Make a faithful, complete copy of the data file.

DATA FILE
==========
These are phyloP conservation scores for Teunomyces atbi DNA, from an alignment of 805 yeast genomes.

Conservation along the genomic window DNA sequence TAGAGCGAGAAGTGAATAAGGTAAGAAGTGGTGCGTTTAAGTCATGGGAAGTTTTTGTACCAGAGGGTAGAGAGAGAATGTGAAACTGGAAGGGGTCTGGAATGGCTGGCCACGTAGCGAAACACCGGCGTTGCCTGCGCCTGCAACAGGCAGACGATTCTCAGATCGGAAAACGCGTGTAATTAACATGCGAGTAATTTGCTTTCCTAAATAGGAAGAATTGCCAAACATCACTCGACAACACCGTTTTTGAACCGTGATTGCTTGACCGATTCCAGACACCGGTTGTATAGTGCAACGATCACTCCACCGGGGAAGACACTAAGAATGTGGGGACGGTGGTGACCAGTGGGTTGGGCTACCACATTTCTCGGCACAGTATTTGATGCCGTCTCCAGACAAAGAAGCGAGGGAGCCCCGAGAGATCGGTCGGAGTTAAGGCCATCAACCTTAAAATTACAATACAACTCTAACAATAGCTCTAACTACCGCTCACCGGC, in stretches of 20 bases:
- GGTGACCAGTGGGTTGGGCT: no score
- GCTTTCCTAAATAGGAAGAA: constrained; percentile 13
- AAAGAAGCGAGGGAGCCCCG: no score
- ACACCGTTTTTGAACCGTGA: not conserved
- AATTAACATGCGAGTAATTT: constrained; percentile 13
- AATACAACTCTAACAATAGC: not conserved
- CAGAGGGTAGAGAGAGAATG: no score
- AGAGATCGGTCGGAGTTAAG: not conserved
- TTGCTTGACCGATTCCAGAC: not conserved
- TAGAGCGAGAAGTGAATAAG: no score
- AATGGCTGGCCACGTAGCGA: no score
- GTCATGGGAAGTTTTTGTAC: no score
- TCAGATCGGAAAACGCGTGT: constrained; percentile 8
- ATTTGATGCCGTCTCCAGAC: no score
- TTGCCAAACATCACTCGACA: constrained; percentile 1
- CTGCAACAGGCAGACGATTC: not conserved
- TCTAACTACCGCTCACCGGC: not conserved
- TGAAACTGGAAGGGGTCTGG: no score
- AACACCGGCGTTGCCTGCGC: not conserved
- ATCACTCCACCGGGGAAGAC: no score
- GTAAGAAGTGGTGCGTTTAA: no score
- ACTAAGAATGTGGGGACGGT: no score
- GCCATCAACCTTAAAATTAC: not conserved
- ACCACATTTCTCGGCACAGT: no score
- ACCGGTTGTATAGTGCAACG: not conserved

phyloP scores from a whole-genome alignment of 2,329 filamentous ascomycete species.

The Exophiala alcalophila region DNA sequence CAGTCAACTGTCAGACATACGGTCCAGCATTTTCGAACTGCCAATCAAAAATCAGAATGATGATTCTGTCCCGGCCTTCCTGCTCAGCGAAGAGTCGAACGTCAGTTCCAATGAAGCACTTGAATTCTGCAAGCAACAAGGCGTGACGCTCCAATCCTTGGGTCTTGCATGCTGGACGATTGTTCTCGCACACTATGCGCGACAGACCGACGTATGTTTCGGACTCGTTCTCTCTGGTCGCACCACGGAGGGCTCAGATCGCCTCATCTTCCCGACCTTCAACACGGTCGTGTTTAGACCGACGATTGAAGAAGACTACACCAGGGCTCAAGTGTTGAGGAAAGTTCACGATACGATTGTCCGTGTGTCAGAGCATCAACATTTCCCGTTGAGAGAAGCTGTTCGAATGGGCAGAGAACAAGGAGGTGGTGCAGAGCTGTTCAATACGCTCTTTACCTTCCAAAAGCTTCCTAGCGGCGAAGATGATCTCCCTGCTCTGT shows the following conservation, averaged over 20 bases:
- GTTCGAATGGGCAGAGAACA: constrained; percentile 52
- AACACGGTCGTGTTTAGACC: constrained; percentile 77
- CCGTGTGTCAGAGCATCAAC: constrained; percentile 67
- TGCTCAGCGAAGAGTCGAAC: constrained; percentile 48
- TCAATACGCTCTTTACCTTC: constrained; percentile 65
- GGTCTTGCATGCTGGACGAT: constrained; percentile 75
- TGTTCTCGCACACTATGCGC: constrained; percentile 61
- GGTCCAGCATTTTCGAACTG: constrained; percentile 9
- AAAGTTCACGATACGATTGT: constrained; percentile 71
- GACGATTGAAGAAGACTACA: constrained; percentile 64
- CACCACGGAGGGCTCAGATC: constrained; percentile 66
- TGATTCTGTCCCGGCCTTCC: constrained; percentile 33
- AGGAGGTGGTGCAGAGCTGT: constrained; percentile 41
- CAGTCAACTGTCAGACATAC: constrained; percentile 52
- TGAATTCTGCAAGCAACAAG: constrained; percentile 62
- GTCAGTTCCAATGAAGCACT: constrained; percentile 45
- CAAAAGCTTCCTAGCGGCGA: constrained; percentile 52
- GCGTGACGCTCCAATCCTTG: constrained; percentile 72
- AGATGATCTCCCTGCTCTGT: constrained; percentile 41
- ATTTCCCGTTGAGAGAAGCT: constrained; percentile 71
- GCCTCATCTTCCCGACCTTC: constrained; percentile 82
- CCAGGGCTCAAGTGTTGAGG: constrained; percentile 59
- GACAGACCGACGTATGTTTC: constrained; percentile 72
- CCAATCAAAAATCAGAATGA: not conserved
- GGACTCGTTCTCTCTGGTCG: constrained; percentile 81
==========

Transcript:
These are phyloP conservation scores for Teunomyces atbi DNA, from an alignment of 805 yeast genomes.

Conservation along the genomic window DNA sequence TAGAGCGAGAAGTGAATAAGGTAAGAAGTGGTGCGTTTAAGTCATGGGAAGTTTTTGTACCAGAGGGTAGAGAGAGAATGTGAAACTGGAAGGGGTCTGGAATGGCTGGCCACGTAGCGAAACACCGGCGTTGCCTGCGCCTGCAACAGGCAGACGATTCTCAGATCGGAAAACGCGTGTAATTAACATGCGAGTAATTTGCTTTCCTAAATAGGAAGAATTGCCAAACATCACTCGACAACACCGTTTTTGAACCGTGATTGCTTGACCGATTCCAGACACCGGTTGTATAGTGCAACGATCACTCCACCGGGGAAGACACTAAGAATGTGGGGACGGTGGTGACCAGTGGGTTGGGCTACCACATTTCTCGGCACAGTATTTGATGCCGTCTCCAGACAAAGAAGCGAGGGAGCCCCGAGAGATCGGTCGGAGTTAAGGCCATCAACCTTAAAATTACAATACAACTCTAACAATAGCTCTAACTACCGCTCACCGGC, in stretches of 20 bases:
- GGTGACCAGTGGGTTGGGCT: no score
- GCTTTCCTAAATAGGAAGAA: constrained; percentile 13
- AAAGAAGCGAGGGAGCCCCG: no score
- ACACCGTTTTTGAACCGTGA: not conserved
- AATTAACATGCGAGTAATTT: constrained; percentile 13
- AATACAACTCTAACAATAGC: not conserved
- CAGAGGGTAGAGAGAGAATG: no score
- AGAGATCGGTCGGAGTTAAG: not conserved
- TTGCTTGACCGATTCCAGAC: not conserved
- TAGAGCGAGAAGTGAATAAG: no score
- AATGGCTGGCCACGTAGCGA: no score
- GTCATGGGAAGTTTTTGTAC: no score
- TCAGATCGGAAAACGCGTGT: constrained; percentile 8
- ATTTGATGCCGTCTCCAGAC: no score
- TTGCCAAACATCACTCGACA: constrained; percentile 1
- CTGCAACAGGCAGACGATTC: not conserved
- TCTAACTACCGCTCACCGGC: not conserved
- TGAAACTGGAAGGGGTCTGG: no score
- AACACCGGCGTTGCCTGCGC: not conserved
- ATCACTCCACCGGGGAAGAC: no score
- GTAAGAAGTGGTGCGTTTAA: no score
- ACTAAGAATGTGGGGACGGT: no score
- GCCATCAACCTTAAAATTAC: not conserved
- ACCACATTTCTCGGCACAGT: no score
- ACCGGTTGTATAGTGCAACG: not conserved

phyloP scores from a whole-genome alignment of 2,329 filamentous ascomycete species.

The Exophiala alcalophila region DNA sequence CAGTCAACTGTCAGACATACGGTCCAGCATTTTCGAACTGCCAATCAAAAATCAGAATGATGATTCTGTCCCGGCCTTCCTGCTCAGCGAAGAGTCGAACGTCAGTTCCAATGAAGCACTTGAATTCTGCAAGCAACAAGGCGTGACGCTCCAATCCTTGGGTCTTGCATGCTGGACGATTGTTCTCGCACACTATGCGCGACAGACCGACGTATGTTTCGGACTCGTTCTCTCTGGTCGCACCACGGAGGGCTCAGATCGCCTCATCTTCCCGACCTTCAACACGGTCGTGTTTAGACCGACGATTGAAGAAGACTACACCAGGGCTCAAGTGTTGAGGAAAGTTCACGATACGATTGTCCGTGTGTCAGAGCATCAACATTTCCCGTTGAGAGAAGCTGTTCGAATGGGCAGAGAACAAGGAGGTGGTGCAGAGCTGTTCAATACGCTCTTTACCTTCCAAAAGCTTCCTAGCGGCGAAGATGATCTCCCTGCTCTGT shows the following conservation, averaged over 20 bases:
- GTTCGAATGGGCAGAGAACA: constrained; percentile 52
- AACACGGTCGTGTTTAGACC: constrained; percentile 77
- CCGTGTGTCAGAGCATCAAC: constrained; percentile 67
- TGCTCAGCGAAGAGTCGAAC: constrained; percentile 48
- TCAATACGCTCTTTACCTTC: constrained; percentile 65
- GGTCTTGCATGCTGGACGAT: constrained; percentile 75
- TGTTCTCGCACACTATGCGC: constrained; percentile 61
- GGTCCAGCATTTTCGAACTG: constrained; percentile 9
- AAAGTTCACGATACGATTGT: constrained; percentile 71
- GACGATTGAAGAAGACTACA: constrained; percentile 64
- CACCACGGAGGGCTCAGATC: constrained; percentile 66
- TGATTCTGTCCCGGCCTTCC: constrained; percentile 33
- AGGAGGTGGTGCAGAGCTGT: constrained; percentile 41
- CAGTCAACTGTCAGACATAC: constrained; percentile 52
- TGAATTCTGCAAGCAACAAG: constrained; percentile 62
- GTCAGTTCCAATGAAGCACT: constrained; percentile 45
- CAAAAGCTTCCTAGCGGCGA: constrained; percentile 52
- GCGTGACGCTCCAATCCTTG: constrained; percentile 72
- AGATGATCTCCCTGCTCTGT: constrained; percentile 41
- ATTTCCCGTTGAGAGAAGCT: constrained; percentile 71
- GCCTCATCTTCCCGACCTTC: constrained; percentile 82
- CCAGGGCTCAAGTGTTGAGG: constrained; percentile 59
- GACAGACCGACGTATGTTTC: constrained; percentile 72
- CCAATCAAAAATCAGAATGA: not conserved
- GGACTCGTTCTCTCTGGTCG: constrained; percentile 81